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  #1  
Old 03-16-2007
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info on how to buy a crusin sailboat

I don't know how to best purchase a sailboat... but I ran across some info... that might help... tell me what you think!

http://www.mahina.com/cruise.html
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  #2  
Old 03-16-2007
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That's a good site, but remember, when you are ready to buy a larger boat, you're buying it to fit you, not anyone else. There will be plenty of opinions, and you have to sort through and find what works for your situation. For myself, I spent 3 winters living on yachtworld.com and reading, reading, and more reading, as well as inquiring on here about various boats, before I bought mine last year.
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Old 03-16-2007
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You'll know you're doing your research well when after you've decided that 16 different boats at 16 different times were the right boat for you and end up buyin none of em.

Don
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Old 03-16-2007
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Ditto PB. His site is quite helpful and his listing is quite incomplete and out of date for newer boats. It is ONE part of the learning process and one guys opinions though quite a knowledgeable guy. JeffH here is also quite knowlegeable about a lot of different vessels but there's hardly a boat he likes for ocean passagemaking that I do...since we value different things. I don't have his breadth of boat knowledge (or depth!!) but I know what I like and what is right for my needs. That is the point you need to get to before you get your "leave it all behind" boat Jody. Takes lots of Mahina type reading...and time on the water in different type boats. It will become clear what is right for you over time!
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Old 03-16-2007
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One other point... especially when buying your first boat. Don Casey mentions that no matter how much research and planning you do, the first boat you buy will teach you what you really want in a boat, and generally isn't the perfect boat for you. He also notes that in most cases, the second boat is the one that you end up keeping for years...

I wouldn't worry all that much about getting the perfect boat the first time out of the gate... get a boat that will work for you, and then once you've owned it a while, figure out what you would like to change about it, what you like about, and what you hate... and how it fits the kind of sailing you do. Then, after a few years, sell it and buy a boat that is better suited to you, your sailing and what you like, dislike and want in a boat...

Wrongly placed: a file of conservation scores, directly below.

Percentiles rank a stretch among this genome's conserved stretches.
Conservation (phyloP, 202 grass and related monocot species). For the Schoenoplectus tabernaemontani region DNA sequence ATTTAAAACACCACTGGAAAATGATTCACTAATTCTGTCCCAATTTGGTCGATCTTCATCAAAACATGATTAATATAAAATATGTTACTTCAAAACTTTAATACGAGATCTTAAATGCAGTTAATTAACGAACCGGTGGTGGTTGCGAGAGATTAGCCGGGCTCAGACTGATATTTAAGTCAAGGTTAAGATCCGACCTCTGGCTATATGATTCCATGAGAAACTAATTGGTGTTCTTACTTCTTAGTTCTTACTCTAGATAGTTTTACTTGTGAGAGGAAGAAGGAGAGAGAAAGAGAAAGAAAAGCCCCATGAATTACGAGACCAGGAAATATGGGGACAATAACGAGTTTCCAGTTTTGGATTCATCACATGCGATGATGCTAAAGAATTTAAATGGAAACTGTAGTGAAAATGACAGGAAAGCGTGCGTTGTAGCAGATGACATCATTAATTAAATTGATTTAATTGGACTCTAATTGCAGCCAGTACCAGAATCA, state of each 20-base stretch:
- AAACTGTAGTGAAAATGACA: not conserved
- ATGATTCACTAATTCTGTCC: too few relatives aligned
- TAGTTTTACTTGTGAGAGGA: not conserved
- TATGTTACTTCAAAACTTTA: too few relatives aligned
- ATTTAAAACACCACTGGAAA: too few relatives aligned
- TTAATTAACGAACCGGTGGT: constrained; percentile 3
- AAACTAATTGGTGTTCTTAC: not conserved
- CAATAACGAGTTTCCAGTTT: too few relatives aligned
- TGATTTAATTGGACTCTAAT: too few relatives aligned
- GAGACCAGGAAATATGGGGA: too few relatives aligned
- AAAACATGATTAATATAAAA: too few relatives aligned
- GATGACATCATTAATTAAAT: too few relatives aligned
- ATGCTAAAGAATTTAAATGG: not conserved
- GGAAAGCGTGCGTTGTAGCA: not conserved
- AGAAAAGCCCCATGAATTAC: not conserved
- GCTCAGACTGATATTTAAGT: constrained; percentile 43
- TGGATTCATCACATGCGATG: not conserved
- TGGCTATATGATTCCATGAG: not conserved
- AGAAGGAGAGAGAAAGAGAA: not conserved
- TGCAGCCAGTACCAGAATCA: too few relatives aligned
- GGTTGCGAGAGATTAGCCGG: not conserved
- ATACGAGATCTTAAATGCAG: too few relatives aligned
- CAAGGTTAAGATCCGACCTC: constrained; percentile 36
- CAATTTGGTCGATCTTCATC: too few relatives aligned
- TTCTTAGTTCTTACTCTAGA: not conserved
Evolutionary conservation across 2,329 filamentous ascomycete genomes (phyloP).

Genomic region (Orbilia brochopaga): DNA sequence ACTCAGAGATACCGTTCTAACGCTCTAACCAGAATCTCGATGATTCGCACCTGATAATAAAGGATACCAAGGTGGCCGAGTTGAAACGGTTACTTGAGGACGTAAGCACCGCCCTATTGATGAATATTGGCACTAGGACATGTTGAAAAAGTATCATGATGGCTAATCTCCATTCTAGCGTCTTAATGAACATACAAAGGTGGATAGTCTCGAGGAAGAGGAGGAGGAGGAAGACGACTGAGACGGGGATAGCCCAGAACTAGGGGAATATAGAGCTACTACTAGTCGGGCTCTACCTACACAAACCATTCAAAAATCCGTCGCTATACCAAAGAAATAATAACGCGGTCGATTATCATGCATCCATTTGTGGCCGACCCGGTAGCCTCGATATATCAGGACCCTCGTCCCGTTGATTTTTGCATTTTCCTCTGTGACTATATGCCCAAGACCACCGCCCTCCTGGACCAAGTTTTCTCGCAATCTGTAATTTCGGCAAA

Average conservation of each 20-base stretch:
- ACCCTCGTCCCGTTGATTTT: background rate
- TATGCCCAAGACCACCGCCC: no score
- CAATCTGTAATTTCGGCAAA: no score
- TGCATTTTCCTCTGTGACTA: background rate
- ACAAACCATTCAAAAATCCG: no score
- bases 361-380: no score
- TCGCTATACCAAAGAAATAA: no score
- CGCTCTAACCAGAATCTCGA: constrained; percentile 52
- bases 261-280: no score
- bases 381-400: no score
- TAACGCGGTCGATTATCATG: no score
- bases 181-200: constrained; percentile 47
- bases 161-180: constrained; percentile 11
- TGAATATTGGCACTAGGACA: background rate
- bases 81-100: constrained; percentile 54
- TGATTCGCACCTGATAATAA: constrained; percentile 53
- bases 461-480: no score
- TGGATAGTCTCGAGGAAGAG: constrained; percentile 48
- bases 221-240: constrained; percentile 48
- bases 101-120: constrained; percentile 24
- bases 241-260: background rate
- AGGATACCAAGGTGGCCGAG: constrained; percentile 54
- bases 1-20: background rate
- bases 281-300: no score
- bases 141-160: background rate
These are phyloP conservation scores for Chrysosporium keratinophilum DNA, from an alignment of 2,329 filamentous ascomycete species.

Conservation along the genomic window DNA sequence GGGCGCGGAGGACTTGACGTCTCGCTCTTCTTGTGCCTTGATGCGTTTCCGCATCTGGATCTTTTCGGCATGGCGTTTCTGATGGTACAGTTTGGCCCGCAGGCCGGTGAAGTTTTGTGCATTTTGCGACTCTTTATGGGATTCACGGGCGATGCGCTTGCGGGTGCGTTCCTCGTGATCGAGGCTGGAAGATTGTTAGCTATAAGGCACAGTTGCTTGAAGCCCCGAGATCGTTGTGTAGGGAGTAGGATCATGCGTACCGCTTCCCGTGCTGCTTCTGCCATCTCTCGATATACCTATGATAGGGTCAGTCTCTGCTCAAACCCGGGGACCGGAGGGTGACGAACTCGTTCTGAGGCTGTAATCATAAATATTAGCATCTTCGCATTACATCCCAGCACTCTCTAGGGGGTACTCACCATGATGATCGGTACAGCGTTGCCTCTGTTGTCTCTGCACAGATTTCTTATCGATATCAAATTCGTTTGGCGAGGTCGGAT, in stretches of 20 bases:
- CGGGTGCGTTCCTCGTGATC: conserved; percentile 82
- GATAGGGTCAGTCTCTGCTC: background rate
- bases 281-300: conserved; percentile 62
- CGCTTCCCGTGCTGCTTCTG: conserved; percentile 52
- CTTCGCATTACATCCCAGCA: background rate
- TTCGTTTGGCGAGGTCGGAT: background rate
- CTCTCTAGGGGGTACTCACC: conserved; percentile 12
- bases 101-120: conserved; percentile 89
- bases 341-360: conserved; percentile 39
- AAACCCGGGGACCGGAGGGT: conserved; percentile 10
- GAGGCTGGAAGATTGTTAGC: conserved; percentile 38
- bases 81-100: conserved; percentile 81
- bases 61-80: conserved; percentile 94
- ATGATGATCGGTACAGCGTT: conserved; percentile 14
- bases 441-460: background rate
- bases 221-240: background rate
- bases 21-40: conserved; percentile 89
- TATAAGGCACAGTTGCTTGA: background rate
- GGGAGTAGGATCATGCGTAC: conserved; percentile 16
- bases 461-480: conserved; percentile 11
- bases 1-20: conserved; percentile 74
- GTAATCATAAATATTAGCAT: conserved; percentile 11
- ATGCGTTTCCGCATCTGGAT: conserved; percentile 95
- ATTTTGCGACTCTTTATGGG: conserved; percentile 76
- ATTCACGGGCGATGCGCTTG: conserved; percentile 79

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You know what the first rule of sailing is? ...Love. You can learn all the math in the 'verse, but you take
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—Cpt. Mal Reynolds, Serenity (edited)

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Practical Sailor's Used Boat Buyer's Guide is a great place to start finding out what the issues are (with a LOT of boats) and what you might be looking for.
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Old 03-17-2007
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I just thought of something for you, kansas. After I bought my boat and was at the marina for a while, I started to meet other boat owners at the docks. I would walk by a boat and stop and say, "I almost bought one of those, she's a beauty. Can I come aboard and take a look?" You won't believe how many sailors love to show off their boats. So, do you have friends now that have a boat? Start cruising the docks at the marina, they do have those in Kansas, eh? That way you can find out a lot of real info, and not the broker BS.
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Quote:
Spurr's Guide to Upgrading Your Cruising Sailboat
by Daniel Spurr
This book has good information on 'improving your boat's strength, comfort, performance, and versatility' as well 'prepare your sailboat for offshore cruising'.

Eventually you are going to find yourself pondering the choice between a heavier boat with a comfortable ride in a seaway but not the fastest boat against a lighter, more spacious, get me there faster boat. There are boats in between and maybe you will find yourself trying to find one without sacrificing build quality for safety. If your budget leaves you with few choices of high quality boats and many choices with marginal quality boats, the book I mentioned above may help you choose a boat that's reasonable and fairly easily upgraded to a worthy offshore boat. If your travel plans don't take you offshore more than say, the Bahamas, there will be a large assortment of boats around that fit the slow, faster, and fastest categories to choose from. As Cam stated in his previous post, research is great but the realities of what fits you best may not be your findings in the research.